“Chinese Martial Arts: The Secrets of the Old Grand Masters” Course was inspired by questions posed by curious people interested in practicing Chinese martial arts who have come to our Practical Hung Kyun school over the years.
Even I myself asked the exact same questions years ago when I started practicing Gung Fu. It was originally written as a book, but I have decided to publish it as an interactive Course, with special downloads, quizzes for the readers and other additional materials.
How can I find a great Master and what should I actually look for? Have you decide for yourself what are you looking for? Health? Strength? Practical self-defense? Competitive sparring? Each school can be more or less focused on one or the other.
The term Gung Fu, today used to describe the Chinese martial arts, has linguistically almost no relation to combat – it´s basic meanings are „time“; „effort“, „skill“, „mastery“; „hard work“. Paraphrased translation of the word could therefore be a skill or a mastery in a certain area of human activities (not necessarily martial arts), achieved through a long-term and demanding training.
A beginner might feel that this or that Chinese martial arts system consists of many and many various techniques, and that he must learn and master all of them. As we will see later, the training of martial arts is focused first of all on training Gung („skill“, „strength and conditioning“) and quality, not quantity of techniques.
Chinese martial arts training is often summed up in the brief phrase „learn – practice – master“. Learning new techniques may initially take a lot of time, but most of your time will definitely be taken up by practicing.
How often do I need to practice? Many students practice once or twice a week, then skip a week, then once the next one, then skip a month, and then gung-ho five times a week… This is no way to improve your Gung Fu. Let me remind you once more that Gung Fu means not only effort, but also time – not only how long, but how often, how regularly.
Is it enough to practice “shadow” techniques, forms and sparring sets? Practicing sets is an important, but by far not the only aspect of practicing Chinese martial arts. Gung Fu composed only of practicing forms degenerates into “Gung Fu gymnastics”, or as the Chinese masters say “flowery fists and embroidery kicks” – a visually attractive art, suitable for exhibitions and competitions, but without a practical (self-defense) purpose.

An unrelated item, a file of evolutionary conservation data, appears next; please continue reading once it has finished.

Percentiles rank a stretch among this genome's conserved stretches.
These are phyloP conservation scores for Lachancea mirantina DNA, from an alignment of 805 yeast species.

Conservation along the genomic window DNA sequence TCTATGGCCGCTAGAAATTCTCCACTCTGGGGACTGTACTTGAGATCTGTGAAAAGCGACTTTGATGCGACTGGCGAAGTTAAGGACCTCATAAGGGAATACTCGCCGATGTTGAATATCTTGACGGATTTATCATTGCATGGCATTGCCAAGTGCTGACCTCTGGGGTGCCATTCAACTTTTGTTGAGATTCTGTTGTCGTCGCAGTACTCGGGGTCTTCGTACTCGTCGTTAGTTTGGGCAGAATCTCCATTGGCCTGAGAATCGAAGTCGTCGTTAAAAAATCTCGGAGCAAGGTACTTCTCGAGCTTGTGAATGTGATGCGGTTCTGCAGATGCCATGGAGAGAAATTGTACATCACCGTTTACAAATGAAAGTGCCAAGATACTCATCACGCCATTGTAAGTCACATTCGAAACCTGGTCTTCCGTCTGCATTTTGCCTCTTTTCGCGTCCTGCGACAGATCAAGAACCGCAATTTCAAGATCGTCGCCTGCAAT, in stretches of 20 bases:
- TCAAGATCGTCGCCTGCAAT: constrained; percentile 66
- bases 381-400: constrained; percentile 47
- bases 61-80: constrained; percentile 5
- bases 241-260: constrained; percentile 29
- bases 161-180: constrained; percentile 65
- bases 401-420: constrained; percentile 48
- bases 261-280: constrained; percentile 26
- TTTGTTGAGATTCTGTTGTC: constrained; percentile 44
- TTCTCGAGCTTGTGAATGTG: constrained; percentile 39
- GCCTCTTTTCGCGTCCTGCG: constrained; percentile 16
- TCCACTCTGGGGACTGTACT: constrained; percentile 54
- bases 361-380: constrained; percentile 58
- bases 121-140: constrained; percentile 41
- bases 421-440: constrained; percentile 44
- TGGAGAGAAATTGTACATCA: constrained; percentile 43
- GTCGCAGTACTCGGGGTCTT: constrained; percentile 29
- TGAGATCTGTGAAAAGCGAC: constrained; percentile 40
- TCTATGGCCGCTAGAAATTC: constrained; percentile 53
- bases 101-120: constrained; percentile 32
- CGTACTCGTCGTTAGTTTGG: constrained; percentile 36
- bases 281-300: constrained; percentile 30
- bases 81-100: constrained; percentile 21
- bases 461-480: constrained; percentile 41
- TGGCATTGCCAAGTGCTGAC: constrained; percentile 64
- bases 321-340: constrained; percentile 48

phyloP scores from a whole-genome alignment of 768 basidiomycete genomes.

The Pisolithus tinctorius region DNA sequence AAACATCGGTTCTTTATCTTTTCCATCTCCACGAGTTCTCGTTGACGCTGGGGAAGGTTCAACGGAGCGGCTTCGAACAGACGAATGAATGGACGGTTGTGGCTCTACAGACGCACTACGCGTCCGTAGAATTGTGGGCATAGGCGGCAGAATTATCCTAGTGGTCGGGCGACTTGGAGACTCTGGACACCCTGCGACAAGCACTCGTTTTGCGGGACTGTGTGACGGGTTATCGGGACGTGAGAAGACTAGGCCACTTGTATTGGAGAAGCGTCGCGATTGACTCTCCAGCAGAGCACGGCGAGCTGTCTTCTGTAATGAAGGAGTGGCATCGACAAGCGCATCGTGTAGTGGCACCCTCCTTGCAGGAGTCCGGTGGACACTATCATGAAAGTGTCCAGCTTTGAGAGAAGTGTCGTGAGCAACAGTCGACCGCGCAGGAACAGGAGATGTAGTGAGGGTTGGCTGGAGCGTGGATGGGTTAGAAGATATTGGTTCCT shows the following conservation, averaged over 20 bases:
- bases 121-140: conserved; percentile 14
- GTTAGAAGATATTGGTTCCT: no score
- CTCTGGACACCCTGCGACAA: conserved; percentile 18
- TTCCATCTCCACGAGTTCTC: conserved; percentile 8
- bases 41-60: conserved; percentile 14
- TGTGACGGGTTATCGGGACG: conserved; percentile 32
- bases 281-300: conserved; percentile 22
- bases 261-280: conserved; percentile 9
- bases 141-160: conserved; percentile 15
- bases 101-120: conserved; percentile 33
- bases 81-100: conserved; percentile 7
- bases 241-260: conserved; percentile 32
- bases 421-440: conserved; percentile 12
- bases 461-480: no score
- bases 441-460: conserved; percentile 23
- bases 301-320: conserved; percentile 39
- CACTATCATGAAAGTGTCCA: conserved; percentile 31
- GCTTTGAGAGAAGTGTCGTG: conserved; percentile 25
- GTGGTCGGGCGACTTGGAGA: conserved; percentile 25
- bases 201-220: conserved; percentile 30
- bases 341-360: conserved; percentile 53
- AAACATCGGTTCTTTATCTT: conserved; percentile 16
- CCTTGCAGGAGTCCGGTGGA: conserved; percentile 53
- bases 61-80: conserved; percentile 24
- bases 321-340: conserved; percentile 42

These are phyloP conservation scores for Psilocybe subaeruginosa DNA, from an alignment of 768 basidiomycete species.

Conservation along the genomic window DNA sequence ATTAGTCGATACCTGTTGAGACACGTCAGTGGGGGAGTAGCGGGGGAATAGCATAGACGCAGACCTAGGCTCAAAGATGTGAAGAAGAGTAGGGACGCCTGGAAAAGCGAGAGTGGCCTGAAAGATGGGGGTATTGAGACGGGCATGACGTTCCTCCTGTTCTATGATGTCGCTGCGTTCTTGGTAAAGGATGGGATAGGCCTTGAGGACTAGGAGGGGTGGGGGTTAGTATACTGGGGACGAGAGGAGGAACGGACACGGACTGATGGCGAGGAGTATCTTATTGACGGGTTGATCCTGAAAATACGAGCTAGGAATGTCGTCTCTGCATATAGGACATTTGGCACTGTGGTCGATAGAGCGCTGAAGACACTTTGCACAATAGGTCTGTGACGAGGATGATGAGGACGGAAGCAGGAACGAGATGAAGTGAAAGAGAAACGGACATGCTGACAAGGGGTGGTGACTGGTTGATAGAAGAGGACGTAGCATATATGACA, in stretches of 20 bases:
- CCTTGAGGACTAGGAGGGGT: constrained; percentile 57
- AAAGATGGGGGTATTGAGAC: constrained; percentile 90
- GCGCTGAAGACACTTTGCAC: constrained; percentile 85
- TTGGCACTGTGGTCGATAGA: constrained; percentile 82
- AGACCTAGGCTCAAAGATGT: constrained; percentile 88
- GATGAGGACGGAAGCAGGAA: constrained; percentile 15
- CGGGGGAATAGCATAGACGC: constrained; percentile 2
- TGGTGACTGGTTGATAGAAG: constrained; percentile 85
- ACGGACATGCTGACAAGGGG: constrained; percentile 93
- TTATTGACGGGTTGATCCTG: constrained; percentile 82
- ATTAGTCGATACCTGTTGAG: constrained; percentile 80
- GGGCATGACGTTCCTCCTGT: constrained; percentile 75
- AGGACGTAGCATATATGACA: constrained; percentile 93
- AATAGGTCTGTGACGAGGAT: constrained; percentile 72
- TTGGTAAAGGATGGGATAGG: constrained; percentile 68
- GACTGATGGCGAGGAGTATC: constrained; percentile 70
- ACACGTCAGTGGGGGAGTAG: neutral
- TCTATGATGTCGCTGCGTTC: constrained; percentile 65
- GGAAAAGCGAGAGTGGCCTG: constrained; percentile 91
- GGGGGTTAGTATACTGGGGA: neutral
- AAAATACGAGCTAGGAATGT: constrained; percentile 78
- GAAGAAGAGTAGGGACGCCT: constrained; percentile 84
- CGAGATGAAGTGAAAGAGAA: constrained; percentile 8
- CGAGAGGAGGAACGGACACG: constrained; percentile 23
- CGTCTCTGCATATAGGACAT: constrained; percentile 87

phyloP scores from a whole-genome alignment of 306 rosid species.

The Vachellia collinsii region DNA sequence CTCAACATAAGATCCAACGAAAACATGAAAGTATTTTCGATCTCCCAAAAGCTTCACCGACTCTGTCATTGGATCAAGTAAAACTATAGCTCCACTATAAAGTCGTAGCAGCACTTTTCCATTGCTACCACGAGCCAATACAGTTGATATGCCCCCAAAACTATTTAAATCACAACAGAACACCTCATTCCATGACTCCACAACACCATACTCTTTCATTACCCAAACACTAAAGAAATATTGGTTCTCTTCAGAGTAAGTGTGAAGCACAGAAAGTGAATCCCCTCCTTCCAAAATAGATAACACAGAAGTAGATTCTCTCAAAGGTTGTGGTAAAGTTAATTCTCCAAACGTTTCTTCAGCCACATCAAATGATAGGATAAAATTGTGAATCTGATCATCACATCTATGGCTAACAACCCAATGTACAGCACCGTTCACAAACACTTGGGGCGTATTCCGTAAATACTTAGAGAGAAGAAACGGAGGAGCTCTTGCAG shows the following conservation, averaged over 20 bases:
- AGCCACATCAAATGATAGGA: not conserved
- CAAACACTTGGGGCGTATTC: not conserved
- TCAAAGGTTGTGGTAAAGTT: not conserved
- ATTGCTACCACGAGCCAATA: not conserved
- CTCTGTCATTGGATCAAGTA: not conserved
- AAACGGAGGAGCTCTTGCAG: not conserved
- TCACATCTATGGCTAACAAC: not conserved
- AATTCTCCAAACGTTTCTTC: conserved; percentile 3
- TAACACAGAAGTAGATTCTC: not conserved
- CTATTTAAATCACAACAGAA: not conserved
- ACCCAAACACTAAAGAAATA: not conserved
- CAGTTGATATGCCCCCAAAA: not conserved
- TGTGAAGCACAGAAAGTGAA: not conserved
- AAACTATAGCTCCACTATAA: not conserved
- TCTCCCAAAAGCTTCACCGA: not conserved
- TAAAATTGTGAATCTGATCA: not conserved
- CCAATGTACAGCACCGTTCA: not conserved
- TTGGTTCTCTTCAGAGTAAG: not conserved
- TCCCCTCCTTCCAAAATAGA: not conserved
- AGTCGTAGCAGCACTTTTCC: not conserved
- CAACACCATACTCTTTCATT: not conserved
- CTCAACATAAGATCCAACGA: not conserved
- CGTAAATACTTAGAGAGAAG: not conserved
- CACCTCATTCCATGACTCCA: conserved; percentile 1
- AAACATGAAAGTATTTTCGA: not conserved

If I practice diligently, after how long will I be able to defend myself in a potential situation? In a discussion about martial arts, we obviously cannot ignore also the self-defense aspect. We have already established that strength, speed etc. are more important than the number of techniques we have mastered – however, even these are not a guarantee of success.
How long will it take to be good at Gung Fu?
A Chinese proverb says: “The one who hurries slowly will go farthest” – don´t be impatient and don´t expect miracles overnight. If you have spent the last years with no active movement, you are not going to become a new Bruce Lee after a couple of practice sessions. Stick to the training method (= be a good student), practice diligently and regularly and you will surely see improvement. Don´t forget that Gung Fu is not only effort and hard work, but also time.
Does “traditional style” means the training is the same as it was hundreds of years ago? “Tradition” is the topic of many martial arts discussions. However, thanks to romantics, “Gung Fu movies” fans and admirers of the “golden era” of Chinese martial arts, the word “traditional” has been heavily distorted.
What are the most important benefits of practicing Gung Fu? Self-defense is not the only one, let alone the most important aspect of Chinese martial arts…
What awaits the Gung Fu student further down the path? As was mentioned in the previous parts of this series, the introductory months of Gung Fu training stress building firm basics, both technique- and fitness/strength-wise: loosening up, gaining power, forming proper technique structure and proper movement habits.